Why Is Communism Considered Evil By Some People?


Because Karl Marx made a catastrophic error in basing his system of thought on the Labor Theory of Value, and amplified that with a complete failure to understand the necessity of prices and incentives as information systems – a combination that invalidated everything else he concluded from that point onward.

This catastrophe would not have mattered, and would have made him little more than the subject of economic ridicule that he is today, except that he wrote ideological works including the Communist Manifesto, that were prescriptions for rebellion, and that formed both the basis of a new pseudo-religion masquerading as a political system. Second this pseudo-religion formed the a model with which the east could react to, and compete with, the disruptive social and political effects of anglo consumer Capitalism under Democracy.

The east needed an ideological alternative to ‘jump ahead’ of the west. In their societies, democracy could not function because it requires that familial trust and freedom from coercion be extended to all members of society, which was impossible due to eastern cultural retention of family and tribal priorities where trust and freedom from coercion is extended only to family and tribe – and coercion and corruption were pervasive elsewhere.

While Marx is sometimes given a pass, because his ideas were abused by Joseph Stalin, Mao Zedong (???), and the Khmer Rouge, which resulted in the murder 100M people, the fact remains that Communism isn’t possible because human cooperation is impossible in a division of knowledge and labor without the combination of money, prices, accounting, contracts, and the constant desire of people to identify new opportunities and niches to fill in response to changing demand and shocks.

The reason that the west demonized Marxism was because it was a threat to consumer capitalist society: it was used to militarize countries, it was used as an ideological tool to foment rebellion around the world, and it resulted in more deaths than anything in Human History other than perhaps even the Black Death. So realistically, it deserves to be demonized.


Social democracy, which is ordinary english classical liberalism with the addition of Keynesian Economic policy, does not include the abolishment of private property, prices, and incentives, instead keeps all of those institutions, while ‘siphoning off as much profit from individuals as it can without killing the cow that feeds it.’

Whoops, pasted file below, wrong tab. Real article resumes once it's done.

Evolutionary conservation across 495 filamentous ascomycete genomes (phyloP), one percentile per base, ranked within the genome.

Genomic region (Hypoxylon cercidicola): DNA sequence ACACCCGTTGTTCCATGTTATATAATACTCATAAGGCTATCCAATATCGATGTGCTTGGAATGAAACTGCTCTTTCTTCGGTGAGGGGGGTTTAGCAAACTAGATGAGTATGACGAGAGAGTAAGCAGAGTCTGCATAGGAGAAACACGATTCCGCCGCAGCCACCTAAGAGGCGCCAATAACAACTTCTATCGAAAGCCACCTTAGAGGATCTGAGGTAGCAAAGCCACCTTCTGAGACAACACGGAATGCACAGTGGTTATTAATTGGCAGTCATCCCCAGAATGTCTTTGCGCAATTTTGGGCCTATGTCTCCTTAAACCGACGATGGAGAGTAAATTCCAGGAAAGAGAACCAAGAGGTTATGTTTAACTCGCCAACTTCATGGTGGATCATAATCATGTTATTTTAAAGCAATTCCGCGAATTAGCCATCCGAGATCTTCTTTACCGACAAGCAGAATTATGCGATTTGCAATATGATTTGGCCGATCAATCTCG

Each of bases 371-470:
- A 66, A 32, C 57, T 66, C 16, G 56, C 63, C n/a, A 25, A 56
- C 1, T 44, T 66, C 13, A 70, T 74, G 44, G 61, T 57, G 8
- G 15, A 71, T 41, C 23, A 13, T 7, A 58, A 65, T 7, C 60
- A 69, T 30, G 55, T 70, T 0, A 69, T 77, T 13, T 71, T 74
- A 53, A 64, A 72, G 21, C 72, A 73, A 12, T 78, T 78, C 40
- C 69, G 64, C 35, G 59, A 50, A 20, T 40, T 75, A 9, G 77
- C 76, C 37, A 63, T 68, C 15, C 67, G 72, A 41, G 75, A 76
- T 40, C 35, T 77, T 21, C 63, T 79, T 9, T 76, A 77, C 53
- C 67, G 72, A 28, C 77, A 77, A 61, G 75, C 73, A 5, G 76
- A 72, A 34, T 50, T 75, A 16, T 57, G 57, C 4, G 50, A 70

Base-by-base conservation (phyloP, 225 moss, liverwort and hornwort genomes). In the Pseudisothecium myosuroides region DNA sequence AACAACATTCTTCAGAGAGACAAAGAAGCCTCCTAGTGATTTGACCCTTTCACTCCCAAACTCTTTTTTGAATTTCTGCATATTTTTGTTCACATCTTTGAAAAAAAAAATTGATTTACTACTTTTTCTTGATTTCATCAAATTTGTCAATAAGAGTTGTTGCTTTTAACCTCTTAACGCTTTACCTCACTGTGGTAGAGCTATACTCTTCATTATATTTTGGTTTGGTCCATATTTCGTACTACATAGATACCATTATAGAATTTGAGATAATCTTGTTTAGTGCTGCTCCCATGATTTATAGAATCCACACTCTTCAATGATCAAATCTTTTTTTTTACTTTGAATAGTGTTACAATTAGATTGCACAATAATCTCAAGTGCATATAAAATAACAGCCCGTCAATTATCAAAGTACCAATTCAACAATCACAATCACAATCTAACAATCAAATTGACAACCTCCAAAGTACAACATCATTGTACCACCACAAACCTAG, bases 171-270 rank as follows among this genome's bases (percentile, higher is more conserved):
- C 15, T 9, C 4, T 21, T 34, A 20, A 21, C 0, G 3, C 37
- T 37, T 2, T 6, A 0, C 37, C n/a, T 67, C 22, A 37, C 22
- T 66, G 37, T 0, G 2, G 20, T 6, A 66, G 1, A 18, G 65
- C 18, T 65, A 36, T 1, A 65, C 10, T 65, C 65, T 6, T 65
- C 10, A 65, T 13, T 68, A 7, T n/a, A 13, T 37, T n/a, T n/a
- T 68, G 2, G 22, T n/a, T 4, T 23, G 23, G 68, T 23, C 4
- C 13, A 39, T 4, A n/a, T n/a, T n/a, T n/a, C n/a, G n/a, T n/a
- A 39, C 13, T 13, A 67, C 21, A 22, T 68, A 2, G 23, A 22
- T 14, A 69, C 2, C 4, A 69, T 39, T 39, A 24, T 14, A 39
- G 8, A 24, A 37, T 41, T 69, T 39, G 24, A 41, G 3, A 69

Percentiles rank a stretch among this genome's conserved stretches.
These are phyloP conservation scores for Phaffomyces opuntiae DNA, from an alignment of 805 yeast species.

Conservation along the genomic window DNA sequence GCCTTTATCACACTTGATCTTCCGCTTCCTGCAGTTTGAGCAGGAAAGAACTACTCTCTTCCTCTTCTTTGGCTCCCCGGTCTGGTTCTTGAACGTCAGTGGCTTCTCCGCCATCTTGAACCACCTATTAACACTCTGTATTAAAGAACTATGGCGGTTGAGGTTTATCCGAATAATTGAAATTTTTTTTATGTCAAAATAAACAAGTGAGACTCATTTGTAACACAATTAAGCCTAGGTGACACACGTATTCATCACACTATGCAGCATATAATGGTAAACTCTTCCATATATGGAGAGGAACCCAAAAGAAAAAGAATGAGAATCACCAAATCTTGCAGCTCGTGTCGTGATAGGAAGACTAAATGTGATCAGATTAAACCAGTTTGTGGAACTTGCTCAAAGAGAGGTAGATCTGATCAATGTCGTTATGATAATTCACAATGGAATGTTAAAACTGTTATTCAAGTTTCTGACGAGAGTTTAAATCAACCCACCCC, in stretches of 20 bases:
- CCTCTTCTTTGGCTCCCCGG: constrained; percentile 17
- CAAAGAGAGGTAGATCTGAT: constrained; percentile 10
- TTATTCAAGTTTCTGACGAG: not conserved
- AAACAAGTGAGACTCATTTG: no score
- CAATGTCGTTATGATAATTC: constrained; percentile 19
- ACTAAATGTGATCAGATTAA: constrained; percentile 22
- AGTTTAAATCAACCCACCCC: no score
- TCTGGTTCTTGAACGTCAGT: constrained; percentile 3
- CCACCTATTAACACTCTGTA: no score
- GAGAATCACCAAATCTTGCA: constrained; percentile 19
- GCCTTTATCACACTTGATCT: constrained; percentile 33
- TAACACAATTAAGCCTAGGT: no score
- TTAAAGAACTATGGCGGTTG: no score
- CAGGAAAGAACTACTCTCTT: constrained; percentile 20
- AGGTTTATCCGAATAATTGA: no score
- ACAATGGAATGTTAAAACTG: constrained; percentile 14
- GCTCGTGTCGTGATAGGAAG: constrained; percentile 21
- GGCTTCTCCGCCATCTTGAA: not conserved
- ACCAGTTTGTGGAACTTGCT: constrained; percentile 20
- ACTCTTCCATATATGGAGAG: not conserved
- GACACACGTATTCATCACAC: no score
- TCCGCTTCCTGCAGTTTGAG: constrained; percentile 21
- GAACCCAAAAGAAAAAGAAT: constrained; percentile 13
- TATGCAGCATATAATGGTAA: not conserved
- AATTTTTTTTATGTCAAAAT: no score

This seems to be working quite well, except that people do not work hard or long enough, and have now spent both the money that they would have saved during their lifetimes, and the money that the future generations would have consumed. This is a problem of building a Ponzi Scheme dependent on the same perpetual Economic Growth that we saw during Industrialization, but it is not one of the impossibility that Marx fantasized about.


It is very easy to be China or India and import existing western technology. But when easy opportunities (as we see is happening in China) are fully exploited, the country must turn to domestic consumption, and to domestic innovation. So Totalitarianism is effective in China at creating literacy, and effective in ‘investment’ in infrastructure. The question remains how effective or burdensome that bureaucracy will be when the limits of totalitarian direction are reached, and the society must run entirely on domestic consumption.


Chinese totalitarianism is useful at this stage because the army can be counted on to enforce policy if the people rebel, but India can’t do the same. While both China and India are empires, India has more systematic corruption and insufficient centralization of power to forcibly implement policy as does China.

It is possible that China can convert to an innovation country at some point. But it remains a desperately poor country. But the entire issue is that innovation and constant adaptation become the source of prosperity once easily obtained opportunities have been fully exploited.


(Which would be painfully ironic if not for 100M dead people.)

There is nothing communist about China at all. China is operated by Confucian rules: as a large, extended-family corporation. And the modern communist party is not communist, or a party, it is a corporation and runs china as a corporation. It satisfies consumers, and it must satisfy consumers because internal frictions would disrupt it if it didn’t.

In this sense, there is nothing communist about china any longer other than the symbolism, and the disproportionate power of the People’s Liberation Army that still lives by doctrine.

China is an example of Corporatism. Corporatism works. Because it’s meritocratic.

Russia is trying to move to corporatism, but culturally is too much of a bridge civilization between east and west, and will have to retain some semblance of democratic rule even if the bureaucracy will remain corporatist.

The west is having problems with its fantasy of universalism, and social democracy which were invented in a period of temporary economic superiority that no longer exists in a globalized labor force. It is not any more sustainable than is the US military control of trade and petrodollars.

But that’s a different topic for another time.


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